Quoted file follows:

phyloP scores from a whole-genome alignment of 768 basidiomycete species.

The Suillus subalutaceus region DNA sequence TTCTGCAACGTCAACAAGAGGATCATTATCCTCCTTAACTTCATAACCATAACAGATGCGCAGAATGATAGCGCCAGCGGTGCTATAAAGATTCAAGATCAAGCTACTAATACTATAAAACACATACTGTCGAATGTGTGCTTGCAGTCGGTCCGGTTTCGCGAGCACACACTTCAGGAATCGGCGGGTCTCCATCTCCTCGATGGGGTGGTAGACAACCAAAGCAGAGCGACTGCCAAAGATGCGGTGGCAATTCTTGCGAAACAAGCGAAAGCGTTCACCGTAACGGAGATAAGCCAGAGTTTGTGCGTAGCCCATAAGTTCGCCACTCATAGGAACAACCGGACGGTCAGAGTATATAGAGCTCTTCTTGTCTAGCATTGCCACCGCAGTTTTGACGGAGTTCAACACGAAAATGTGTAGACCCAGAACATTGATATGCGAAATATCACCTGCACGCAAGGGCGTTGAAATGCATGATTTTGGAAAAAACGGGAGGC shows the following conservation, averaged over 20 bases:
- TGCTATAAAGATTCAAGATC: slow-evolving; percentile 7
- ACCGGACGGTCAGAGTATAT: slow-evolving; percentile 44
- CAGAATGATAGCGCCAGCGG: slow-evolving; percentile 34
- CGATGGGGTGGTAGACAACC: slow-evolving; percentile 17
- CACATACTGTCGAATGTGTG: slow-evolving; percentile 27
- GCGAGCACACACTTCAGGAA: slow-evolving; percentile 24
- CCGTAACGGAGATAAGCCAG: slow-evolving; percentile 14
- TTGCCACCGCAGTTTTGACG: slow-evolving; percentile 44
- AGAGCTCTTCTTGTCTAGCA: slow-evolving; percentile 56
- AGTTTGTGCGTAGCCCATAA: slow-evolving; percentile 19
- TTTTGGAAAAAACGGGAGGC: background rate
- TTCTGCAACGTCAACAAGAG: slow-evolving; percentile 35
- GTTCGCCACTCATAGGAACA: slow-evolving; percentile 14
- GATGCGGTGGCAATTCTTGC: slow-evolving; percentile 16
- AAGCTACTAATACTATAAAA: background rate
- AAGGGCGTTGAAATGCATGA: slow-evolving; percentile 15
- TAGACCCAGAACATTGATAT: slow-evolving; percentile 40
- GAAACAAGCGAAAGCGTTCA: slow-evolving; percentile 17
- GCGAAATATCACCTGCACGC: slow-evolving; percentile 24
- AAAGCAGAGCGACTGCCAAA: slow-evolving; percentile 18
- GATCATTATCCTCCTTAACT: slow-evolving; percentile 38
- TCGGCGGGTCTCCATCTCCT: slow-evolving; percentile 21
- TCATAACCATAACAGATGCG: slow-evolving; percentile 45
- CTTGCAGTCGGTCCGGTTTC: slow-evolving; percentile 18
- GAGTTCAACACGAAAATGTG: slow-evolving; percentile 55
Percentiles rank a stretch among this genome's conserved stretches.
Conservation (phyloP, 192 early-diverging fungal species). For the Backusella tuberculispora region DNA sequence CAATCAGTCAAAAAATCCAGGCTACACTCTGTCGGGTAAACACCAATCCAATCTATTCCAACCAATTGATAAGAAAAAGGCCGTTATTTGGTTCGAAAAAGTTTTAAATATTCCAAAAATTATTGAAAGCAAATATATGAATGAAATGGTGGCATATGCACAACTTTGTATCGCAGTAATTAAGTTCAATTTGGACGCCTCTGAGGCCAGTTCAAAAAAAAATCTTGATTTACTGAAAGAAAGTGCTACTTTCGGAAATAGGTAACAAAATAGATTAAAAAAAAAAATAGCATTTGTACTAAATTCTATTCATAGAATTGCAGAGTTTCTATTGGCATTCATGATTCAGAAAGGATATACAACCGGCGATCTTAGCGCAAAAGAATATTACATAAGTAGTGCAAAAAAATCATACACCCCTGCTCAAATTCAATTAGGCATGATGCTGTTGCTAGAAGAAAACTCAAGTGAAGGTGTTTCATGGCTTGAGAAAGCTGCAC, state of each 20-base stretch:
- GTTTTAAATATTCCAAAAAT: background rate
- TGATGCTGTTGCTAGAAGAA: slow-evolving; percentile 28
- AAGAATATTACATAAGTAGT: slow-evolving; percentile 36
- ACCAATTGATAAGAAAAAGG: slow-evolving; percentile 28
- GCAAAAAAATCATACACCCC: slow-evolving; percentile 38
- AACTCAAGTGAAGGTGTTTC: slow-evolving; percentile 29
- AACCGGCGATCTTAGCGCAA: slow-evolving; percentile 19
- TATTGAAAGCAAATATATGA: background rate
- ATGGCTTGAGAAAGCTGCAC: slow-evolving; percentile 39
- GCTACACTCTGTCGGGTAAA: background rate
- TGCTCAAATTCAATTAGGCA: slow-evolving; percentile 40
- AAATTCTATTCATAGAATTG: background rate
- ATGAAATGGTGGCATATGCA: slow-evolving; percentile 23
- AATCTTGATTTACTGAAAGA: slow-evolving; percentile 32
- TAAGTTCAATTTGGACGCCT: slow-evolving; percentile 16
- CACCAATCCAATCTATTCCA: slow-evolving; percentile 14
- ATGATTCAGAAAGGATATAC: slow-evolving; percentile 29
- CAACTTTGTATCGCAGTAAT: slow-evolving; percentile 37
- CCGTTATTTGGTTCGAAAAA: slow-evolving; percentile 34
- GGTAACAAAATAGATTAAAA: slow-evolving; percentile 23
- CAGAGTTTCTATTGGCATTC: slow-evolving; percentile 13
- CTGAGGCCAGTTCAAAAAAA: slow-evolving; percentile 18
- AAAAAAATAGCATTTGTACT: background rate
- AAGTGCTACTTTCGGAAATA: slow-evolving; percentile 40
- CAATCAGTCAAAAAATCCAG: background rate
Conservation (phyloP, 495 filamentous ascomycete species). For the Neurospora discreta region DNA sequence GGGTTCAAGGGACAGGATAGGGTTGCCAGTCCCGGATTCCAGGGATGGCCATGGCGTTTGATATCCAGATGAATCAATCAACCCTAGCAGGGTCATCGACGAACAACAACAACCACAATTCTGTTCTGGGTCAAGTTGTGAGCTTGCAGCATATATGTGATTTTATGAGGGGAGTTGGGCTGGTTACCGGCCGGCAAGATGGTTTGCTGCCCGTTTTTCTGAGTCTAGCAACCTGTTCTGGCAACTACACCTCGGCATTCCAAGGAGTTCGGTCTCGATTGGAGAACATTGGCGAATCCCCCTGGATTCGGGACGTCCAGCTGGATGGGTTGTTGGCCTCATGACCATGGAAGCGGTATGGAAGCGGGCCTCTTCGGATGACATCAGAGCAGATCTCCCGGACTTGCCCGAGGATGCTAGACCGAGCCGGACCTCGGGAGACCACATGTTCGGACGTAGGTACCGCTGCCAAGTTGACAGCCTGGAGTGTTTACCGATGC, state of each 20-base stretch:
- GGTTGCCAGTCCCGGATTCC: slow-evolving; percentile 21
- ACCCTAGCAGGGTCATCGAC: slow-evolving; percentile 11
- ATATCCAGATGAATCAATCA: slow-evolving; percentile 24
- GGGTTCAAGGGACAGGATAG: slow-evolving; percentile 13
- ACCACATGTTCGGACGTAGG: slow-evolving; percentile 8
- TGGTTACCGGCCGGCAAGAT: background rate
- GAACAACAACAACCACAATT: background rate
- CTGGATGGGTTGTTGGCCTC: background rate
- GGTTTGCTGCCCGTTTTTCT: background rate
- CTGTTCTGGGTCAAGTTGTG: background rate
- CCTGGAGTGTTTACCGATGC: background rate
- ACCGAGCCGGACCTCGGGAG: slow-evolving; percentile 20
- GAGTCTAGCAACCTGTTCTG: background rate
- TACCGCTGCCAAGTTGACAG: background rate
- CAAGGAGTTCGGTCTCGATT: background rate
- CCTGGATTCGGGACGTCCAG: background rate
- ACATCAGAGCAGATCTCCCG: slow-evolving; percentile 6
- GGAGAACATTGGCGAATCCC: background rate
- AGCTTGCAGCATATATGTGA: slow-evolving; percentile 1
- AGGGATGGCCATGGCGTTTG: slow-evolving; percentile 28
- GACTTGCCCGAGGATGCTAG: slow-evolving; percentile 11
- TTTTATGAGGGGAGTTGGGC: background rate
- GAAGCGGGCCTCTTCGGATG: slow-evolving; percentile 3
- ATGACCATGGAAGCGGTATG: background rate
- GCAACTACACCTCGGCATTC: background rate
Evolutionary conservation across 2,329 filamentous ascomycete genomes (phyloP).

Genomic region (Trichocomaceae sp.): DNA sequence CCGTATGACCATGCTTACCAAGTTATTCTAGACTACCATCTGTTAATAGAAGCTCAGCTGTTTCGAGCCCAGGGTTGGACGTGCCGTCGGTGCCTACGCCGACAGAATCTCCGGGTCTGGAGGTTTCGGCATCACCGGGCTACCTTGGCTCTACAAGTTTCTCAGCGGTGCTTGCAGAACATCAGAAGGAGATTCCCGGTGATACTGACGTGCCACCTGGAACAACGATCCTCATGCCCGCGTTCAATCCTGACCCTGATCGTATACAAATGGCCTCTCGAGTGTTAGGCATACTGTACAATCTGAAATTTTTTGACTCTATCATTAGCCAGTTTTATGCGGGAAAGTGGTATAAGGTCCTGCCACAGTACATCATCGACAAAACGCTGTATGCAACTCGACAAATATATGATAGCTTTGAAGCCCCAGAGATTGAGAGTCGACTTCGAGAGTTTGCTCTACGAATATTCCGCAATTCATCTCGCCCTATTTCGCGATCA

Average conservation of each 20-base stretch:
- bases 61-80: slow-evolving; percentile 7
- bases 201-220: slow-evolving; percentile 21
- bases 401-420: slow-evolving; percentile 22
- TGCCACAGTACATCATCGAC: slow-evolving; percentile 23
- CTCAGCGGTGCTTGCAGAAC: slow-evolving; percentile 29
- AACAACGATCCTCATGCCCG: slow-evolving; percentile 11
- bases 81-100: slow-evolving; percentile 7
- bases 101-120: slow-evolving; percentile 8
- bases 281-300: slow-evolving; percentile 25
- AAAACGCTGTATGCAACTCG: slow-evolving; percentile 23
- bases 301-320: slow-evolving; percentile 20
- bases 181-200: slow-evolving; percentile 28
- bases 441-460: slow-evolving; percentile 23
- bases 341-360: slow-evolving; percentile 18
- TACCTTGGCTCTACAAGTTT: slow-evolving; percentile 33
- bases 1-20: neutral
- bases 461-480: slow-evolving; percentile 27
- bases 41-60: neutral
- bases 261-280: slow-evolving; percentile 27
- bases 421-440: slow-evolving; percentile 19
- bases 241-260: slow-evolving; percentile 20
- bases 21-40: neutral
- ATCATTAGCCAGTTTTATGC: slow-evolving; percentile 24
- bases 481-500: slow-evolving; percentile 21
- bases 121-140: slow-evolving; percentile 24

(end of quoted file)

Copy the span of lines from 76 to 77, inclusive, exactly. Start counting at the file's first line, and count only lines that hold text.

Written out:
- GACTTGCCCGAGGATGCTAG: slow-evolving; percentile 11
- TTTTATGAGGGGAGTTGGGC: background rate